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Evidence-based approach to preventing or treating caries could transform dental care

Evidence-based approach to preventing or treating caries could transform dental care

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A scientifically based approach that includes a tooth-decay risk assessment, aggressive preventive measures and conservative restorations can dramatically reduce decay in community dental practices, according to a study by researchers at UC San Francisco.

The findings, which support earlier research demonstrating positive results of the assessment and treatment method in a university setting, have the potential to transform dental care for high-risk patients at a lower cost to both patients and dental clinics and practices. Results appear online Jan. 22, 2018, in Advances in Dental Research.

“We put the 2012 UCSF clinical study into the real world and showed it works,” said lead author Peter Rechmann, DMD, PhD, professor of preventive and restorative dental sciences in the UCSF School of Dentistry. “The patients at high caries risk who used prescription products went down significantly over time in their risk level. Those in the control group also reduced their risk to a lesser degree, simply by using over-the-counter products that also protect teeth and affect the bacteria.”

Dental caries (tooth decay) is caused by bacteria on the tooth surface feeding on carbohydrates, then making acids as waste. These acids destroy the protective tooth enamel and the dentin layer beneath it. If not halted or reversed, this leads to a cavity.

CAries Management By Risk Assessment (CAMBRA) is an evidence-based approach to preventing or treating dental caries at its earliest stages. It was launched in 2003 through the UCSF School of Dentistry by the paper’s senior author, John Featherstone, PhD, MSc, former dean of the school and distinguished professor of preventive and restorative dental sciences.

A dentist who uses CAMBRA obtains the patient’s dental and medical history and conducts a clinical exam to assess caries early enough to reverse or halt progression and to determine caries risk factors. These factors include, among other things, acid-producing bacteria, frequent eating and drinking of fermentable carbohydrates (“snacking”), and abnormally low saliva flow and function.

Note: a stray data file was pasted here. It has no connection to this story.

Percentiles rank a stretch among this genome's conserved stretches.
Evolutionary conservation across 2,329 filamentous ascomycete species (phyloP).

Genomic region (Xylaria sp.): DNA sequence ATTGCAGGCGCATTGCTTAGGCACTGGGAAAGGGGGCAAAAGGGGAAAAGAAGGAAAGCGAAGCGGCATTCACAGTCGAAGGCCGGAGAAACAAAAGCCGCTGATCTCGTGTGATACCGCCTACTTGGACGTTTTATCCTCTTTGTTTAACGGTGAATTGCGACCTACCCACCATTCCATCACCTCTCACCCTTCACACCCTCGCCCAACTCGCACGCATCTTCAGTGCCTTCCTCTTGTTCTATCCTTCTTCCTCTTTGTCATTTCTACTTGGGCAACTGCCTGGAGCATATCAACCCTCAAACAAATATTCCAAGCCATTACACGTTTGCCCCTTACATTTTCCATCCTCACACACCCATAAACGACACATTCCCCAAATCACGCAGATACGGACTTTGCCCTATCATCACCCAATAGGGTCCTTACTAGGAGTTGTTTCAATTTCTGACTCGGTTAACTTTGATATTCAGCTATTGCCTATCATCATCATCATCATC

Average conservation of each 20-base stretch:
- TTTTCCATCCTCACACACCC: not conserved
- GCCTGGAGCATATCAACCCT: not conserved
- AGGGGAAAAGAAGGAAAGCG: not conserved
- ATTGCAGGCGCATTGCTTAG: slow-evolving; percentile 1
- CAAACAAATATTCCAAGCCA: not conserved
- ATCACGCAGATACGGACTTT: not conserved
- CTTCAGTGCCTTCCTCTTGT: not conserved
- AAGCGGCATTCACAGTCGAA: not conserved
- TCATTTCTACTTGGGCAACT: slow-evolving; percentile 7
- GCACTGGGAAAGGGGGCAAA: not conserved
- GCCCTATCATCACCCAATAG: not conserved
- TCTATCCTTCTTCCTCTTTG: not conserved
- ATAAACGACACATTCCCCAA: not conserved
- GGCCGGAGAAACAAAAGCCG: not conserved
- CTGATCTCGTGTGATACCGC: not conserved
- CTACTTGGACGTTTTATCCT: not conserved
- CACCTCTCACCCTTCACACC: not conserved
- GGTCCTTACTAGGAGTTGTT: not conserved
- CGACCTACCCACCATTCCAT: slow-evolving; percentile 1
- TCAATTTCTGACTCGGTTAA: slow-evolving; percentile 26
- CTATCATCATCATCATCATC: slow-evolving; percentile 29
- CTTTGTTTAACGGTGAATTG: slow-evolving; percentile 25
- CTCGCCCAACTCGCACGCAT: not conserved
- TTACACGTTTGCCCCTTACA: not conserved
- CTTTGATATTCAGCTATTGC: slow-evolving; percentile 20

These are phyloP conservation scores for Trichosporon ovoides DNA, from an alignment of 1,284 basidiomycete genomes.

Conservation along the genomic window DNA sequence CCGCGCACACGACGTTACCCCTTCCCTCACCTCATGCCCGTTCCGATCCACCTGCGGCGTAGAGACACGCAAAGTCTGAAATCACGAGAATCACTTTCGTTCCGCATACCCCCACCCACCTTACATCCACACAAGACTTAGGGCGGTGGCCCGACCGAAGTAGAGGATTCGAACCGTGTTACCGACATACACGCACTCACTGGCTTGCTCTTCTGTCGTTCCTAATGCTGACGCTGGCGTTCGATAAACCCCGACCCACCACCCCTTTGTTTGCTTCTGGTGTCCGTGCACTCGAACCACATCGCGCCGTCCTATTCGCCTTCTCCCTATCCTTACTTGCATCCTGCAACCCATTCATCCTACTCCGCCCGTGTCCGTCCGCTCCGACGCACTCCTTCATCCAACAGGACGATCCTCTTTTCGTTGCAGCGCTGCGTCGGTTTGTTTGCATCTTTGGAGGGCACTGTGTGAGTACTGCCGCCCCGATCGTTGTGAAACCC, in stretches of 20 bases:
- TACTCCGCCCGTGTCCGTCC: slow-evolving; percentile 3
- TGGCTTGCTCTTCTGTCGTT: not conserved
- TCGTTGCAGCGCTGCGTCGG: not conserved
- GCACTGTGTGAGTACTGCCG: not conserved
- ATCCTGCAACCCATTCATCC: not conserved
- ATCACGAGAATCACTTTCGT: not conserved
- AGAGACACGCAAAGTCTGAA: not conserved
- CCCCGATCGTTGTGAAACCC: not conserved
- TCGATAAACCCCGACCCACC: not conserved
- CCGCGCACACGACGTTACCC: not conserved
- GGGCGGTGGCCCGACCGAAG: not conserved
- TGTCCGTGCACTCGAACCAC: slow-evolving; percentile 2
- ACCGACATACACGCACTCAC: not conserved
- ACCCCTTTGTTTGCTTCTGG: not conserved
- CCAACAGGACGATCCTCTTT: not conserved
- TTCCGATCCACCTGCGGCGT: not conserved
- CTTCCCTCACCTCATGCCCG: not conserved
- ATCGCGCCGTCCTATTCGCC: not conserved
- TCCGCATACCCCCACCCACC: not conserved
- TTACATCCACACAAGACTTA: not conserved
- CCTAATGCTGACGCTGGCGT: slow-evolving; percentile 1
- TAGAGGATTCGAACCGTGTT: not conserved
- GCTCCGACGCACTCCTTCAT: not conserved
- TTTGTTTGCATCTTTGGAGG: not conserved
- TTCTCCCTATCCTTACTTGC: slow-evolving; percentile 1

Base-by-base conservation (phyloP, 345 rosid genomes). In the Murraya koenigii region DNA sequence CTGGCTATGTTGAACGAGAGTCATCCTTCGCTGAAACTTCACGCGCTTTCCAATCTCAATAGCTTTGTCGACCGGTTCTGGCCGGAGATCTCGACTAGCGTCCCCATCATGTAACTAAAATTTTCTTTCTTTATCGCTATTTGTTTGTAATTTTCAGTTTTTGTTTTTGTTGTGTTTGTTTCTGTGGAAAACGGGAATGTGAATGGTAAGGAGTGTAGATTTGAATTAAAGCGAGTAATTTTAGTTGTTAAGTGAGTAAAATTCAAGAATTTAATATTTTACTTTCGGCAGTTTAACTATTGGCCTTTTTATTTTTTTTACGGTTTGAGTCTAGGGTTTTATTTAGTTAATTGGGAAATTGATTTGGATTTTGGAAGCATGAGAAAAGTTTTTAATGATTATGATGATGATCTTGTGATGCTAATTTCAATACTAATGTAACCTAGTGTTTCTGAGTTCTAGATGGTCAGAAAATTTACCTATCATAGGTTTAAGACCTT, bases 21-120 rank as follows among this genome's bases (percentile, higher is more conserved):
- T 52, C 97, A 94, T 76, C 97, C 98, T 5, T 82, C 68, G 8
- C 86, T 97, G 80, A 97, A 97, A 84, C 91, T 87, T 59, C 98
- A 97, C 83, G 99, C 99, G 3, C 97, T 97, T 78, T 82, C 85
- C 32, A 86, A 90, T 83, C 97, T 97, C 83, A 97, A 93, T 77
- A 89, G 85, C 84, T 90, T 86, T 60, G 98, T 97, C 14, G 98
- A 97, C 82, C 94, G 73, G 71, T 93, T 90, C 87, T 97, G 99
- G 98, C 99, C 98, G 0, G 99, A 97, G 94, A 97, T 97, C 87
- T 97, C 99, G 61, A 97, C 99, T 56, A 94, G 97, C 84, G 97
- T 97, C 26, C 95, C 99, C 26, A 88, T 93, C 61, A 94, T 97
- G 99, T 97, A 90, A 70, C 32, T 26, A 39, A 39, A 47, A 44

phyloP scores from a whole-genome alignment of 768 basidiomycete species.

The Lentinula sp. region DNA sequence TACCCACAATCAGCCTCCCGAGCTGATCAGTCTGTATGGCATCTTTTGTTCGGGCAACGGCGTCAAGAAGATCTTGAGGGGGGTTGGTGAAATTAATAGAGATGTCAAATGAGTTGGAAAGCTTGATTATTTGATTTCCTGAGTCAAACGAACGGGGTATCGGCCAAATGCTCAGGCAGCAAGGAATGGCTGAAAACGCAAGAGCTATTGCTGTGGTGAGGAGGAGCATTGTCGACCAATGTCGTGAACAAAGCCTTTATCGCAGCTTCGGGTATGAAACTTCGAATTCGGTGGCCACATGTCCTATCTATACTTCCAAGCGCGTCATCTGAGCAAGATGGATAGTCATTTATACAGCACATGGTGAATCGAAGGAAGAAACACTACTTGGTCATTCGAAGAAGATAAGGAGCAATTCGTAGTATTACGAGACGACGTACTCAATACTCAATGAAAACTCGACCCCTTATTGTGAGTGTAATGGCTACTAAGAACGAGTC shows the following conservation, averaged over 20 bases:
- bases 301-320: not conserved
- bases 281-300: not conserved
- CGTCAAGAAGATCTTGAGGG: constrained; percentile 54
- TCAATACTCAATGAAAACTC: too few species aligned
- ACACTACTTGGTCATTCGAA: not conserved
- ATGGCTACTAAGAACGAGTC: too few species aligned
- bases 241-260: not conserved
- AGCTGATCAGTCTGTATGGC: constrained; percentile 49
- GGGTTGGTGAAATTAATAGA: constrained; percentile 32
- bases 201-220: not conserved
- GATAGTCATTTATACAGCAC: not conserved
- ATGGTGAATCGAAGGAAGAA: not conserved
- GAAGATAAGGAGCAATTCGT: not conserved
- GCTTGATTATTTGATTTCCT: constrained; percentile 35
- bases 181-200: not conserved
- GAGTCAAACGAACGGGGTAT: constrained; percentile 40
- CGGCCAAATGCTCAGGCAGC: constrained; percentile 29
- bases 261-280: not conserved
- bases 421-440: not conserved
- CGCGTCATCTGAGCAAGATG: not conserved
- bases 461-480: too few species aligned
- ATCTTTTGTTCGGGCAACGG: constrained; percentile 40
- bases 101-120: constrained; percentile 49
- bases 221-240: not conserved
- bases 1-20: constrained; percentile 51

From this assessment, the dentist utilizes behavioral approaches and chemical treatments to optimize protective factors. The treatment plan typically incorporates remineralization through the use of fluoride and/or antibacterial therapies such as chlorhexidine and xylitol, minimally invasive restorative procedures to conserve tooth structure, and regular patient follow up.

The authors published their initial validation of CAMBRA for ages 6 through adult in 2006, followed by several additional years of data published in 2011, 2012, 2015 and 2016. Since then, more than half of the U.S. schools and colleges of dentistry have adopted CAMBRA in one form or another as part of their standard curriculum. The authors said now that this has been shown to be effective in a non-academic clinical setting, there also is potential for insurance companies to reimburse CAMBRA and other preventive therapies for adults, thereby lowering patient costs while increasing profits for dental practices.

Treatment Effective Even Without Prescription Products

In the Advances in Dental Research study, Rechmann and his colleagues recruited 20 dentists – 17 in private practice, three in community clinics – to participate in a two-year CAMBRA trial of 460 patients ages 12-65 years old, with 239 in a CAMBRA group and 221 in a control group.

In the CAMBRA group, high-risk patients received prescription fluoride toothpaste, chlorhexidine antibacterial rinse, xylitol mints and fluoride varnish. The control group received regular fluoride toothpaste, an assumed inactive mouth rinse, sorbitol candies and a non-fluoride varnish.

Follow-up visits occurred at six, 12, 18 and 24 months, in which new caries lesions or changes in caries risk level were recorded. Overall, the researchers found that a significantly greater percentage of high-risk participants were classified at lower risk after receiving CAMBRA preventive therapies. Dental decay was low in both groups.

Among 242 patients (137 intervention, 105 control) initially identified as high risk for caries, only a quarter of the patients remained at high risk in the CAMBRA group at 24 months, while just over half (54 percent) of the control group did. Of the 192 low-risk participants (93 intervention, 99 control), most participants remained low risk, indicating that the assessment correctly identifies who is at risk for caries.

The researchers said the risk reduction among the control group may have been caused by the fluoride toothpaste enhancing tooth repair, as well as the mouth rinse enhancing saliva flow and having bactericidal effects. While not as significant as the CAMBRA group in this study, the risk level of these patients dropped more dramatically over time than for those in the 2012 UCSF CAMBRA study.

“It was surprising to see the benefits gained by the control group,” Rechmann said. “More research is needed to see if the products and treatment administered to this group function in the way we speculate, and if so, they might be made easily available to dental patients. Doing so can change the whole picture of caries control.”

Among the study limitations, the researchers noted a high study attrition (65 percent), which partly may have contributed to observed declines in risk level at each subsequent recall visit.


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